1 tbsp tomato sauce
1 tsp Worcestershire sauce
1 tsp finely grated fresh horseradish (I use horseradish cream)
Pinch cayenne pepper
Dash of Tabasco sauce

Method

  1. For sauce, combine ingredients and season to taste with sea salt and freshly ground black pepper.
  2. Divide lettuce among 4 plates, squeeze 2 lemon wedges over and drizzle with oil. Season to taste, top with prawns and serve with cocktail sauce and lemon wedges.

Neil Perry’s Chicken and Leek Pie

Serves: 4 – 6

I have written many times about my love of pies.

Though I have never typed up a chicken pie. Not because I haven’t cooked them and don’t necessarily love the very best of them: though I have never cooked one of the very best of them.

Until now.

Weeks into Sydney’s lockdown and it’s Father’s Day and knowing that both my father and my father-in-law love a pie as much as I do, I had to do a compassionate food run.

I needed a down-the-line, bloody good chicken pie.

Something that was honest and simple. To be served with a mash* and peas.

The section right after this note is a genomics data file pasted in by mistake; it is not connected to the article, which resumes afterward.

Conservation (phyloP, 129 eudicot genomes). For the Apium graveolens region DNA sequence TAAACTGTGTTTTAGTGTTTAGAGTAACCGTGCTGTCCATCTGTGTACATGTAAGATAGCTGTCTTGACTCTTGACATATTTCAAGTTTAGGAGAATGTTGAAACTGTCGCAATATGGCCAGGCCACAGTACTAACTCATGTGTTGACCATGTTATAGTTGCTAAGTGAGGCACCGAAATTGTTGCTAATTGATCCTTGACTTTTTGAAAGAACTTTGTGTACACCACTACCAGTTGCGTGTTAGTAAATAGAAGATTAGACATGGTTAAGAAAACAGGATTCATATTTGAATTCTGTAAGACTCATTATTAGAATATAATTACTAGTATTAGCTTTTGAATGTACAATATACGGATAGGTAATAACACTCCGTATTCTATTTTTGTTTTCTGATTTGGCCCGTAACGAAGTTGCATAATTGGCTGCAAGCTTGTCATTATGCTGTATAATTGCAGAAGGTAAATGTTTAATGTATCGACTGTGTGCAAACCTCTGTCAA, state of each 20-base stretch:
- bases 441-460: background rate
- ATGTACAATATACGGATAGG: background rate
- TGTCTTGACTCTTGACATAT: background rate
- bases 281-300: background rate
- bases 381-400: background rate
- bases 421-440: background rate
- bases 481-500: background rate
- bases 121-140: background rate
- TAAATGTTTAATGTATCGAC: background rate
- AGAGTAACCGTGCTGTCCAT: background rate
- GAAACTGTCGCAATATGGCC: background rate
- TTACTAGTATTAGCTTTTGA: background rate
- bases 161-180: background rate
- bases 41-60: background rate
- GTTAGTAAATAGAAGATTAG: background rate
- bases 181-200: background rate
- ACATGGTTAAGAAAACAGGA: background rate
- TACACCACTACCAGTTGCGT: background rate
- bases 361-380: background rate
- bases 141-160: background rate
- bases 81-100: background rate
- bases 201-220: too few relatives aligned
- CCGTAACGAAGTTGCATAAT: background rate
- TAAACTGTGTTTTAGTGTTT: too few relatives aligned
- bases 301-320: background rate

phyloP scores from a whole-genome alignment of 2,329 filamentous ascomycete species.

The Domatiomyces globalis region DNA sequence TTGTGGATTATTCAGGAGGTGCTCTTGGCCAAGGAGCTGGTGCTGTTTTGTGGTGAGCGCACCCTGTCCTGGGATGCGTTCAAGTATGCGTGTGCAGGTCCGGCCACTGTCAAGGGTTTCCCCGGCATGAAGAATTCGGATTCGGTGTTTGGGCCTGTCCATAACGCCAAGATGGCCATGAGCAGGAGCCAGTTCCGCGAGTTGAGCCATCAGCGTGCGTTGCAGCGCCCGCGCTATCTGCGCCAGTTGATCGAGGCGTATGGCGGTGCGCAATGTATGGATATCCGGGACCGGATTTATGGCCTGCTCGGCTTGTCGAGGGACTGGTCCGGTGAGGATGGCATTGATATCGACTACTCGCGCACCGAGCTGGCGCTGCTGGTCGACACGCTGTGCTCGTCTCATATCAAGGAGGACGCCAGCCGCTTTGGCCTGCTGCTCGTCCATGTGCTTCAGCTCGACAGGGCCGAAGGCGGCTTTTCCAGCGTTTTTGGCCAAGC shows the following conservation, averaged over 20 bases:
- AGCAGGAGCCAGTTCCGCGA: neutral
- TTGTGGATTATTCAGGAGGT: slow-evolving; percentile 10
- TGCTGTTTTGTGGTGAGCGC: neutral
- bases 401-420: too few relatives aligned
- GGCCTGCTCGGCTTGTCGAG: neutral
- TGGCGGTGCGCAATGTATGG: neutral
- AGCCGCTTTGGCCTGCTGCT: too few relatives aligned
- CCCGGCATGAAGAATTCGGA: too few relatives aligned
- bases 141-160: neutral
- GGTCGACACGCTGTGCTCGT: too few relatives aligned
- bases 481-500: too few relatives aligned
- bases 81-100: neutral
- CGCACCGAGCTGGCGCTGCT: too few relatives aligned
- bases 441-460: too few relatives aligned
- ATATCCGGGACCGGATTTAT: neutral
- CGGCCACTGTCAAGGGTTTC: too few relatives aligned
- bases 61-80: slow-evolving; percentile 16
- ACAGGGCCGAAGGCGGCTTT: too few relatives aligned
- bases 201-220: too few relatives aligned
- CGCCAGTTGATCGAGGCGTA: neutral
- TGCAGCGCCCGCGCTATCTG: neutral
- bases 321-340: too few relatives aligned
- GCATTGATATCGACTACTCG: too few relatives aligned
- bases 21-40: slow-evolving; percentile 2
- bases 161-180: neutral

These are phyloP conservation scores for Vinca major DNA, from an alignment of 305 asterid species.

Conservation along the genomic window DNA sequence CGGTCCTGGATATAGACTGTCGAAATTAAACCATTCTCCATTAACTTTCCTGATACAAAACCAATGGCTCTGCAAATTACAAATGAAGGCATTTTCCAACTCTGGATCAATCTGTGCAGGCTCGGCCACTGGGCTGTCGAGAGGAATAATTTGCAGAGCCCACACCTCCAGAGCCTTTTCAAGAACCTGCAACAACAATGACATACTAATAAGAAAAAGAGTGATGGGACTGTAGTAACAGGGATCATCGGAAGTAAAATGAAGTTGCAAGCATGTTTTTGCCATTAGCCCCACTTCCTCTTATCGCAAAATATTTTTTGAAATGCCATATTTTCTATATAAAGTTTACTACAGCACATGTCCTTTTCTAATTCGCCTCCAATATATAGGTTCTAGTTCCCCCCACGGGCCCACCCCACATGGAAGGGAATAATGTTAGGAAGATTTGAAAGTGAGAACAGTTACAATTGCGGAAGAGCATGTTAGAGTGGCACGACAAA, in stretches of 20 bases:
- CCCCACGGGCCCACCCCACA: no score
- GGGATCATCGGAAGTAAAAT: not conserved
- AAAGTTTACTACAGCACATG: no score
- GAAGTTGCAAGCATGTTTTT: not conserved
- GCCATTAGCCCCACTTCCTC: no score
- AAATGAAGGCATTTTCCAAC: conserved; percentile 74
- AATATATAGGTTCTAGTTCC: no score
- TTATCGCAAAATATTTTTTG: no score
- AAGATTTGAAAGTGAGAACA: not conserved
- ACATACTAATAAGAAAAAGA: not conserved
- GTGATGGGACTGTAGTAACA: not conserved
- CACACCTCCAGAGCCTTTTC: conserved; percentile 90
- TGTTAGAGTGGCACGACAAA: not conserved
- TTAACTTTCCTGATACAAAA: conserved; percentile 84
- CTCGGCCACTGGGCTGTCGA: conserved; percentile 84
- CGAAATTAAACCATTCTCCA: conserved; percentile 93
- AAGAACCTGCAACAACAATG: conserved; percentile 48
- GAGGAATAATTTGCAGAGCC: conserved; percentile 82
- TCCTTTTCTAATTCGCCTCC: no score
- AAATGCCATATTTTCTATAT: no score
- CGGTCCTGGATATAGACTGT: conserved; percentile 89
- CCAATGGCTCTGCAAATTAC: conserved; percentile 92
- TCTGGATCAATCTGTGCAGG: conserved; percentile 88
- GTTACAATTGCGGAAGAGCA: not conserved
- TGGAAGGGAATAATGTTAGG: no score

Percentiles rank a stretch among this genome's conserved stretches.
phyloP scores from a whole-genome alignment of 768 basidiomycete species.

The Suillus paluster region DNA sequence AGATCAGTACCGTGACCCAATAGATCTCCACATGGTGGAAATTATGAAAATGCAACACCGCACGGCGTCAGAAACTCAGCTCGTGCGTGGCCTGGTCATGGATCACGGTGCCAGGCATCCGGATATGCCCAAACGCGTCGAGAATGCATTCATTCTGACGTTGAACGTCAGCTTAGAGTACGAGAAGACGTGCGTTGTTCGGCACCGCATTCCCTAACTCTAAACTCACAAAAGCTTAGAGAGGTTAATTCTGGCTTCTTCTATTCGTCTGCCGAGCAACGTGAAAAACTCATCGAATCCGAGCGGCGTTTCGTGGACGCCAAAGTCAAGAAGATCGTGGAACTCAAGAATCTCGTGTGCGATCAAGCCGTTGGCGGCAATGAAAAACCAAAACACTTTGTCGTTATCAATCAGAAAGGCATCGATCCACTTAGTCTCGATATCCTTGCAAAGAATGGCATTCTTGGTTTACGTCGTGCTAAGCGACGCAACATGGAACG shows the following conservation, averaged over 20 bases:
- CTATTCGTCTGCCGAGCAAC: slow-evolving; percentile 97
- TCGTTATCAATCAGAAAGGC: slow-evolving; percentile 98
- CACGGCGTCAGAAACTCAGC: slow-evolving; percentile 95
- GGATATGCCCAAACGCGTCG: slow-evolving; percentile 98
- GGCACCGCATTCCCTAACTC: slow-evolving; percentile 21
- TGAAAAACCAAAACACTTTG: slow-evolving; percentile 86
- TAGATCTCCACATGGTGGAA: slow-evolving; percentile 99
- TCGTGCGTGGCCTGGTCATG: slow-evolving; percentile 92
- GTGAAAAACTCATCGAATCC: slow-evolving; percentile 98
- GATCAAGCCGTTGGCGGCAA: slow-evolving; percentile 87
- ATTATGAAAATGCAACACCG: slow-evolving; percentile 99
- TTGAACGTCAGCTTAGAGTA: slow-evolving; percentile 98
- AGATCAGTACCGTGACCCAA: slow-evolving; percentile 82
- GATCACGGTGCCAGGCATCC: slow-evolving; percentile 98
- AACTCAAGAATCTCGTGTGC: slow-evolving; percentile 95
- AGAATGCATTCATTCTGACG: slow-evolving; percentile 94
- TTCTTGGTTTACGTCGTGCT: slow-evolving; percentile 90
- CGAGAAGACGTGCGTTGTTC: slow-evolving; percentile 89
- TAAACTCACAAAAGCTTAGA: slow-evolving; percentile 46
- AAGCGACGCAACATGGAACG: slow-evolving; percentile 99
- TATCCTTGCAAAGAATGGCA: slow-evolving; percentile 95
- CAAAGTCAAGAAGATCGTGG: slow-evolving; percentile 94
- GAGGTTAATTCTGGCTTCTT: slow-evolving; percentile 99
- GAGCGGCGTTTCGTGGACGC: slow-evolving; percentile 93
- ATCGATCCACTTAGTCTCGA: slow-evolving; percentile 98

A celebration.

This is just that pie. Thanks Neil Perry as usual.

You can’t go wrong with leek slowly cooked in butter, though it is the thinly sliced chicken breast that wins here.

And smoked bacon.

Line your pie dish with pastry and then cover all with pastry and make it even more svelte.

It’s simple and that’s the point.

Happy Father’s Day.

(I have slightly adapted the recipe.)

Ingredients

30gm butter
2 small leeks, white part only, thinly sliced
6 rashers smoked bacon, chopped
3 chicken breast fillets, cut into thin strips
300ml cream
2 egg yolks
Salt and pepper
Sheets frozen puff pastry, thawed
1 egg, lightly beaten, for glazing

Method

  1. Melt the butter in a frying pan over a medium-low heat and cook the leeks until very sold and lightly golden, stirring occasionally. Transfer to a plate and set aside.
  2. Add the bacon to the pan and cook until lightly browned, remove and set aside. Add the chicken to the pan and cook for about 5 minutes until lightly browned, remove from pan and drain on paper towels.
  3. Wipe out the pan with paper towels. Return the leeks, bacon and chicken to the pan. Add the combined cream and yolks, stir over a low heat for 2 minutes and then season with salt and pepper, to taste, Transfer to a bowl to cool.
  4. Preheat the oven to 210C. And make a pie. You known how to do this right? Egg wash, prick the pastry to allow the steam to escape and bake for 30 minutes until the top is puffed and golden brown.
  5. Happy Father’s Day ladies. And gents.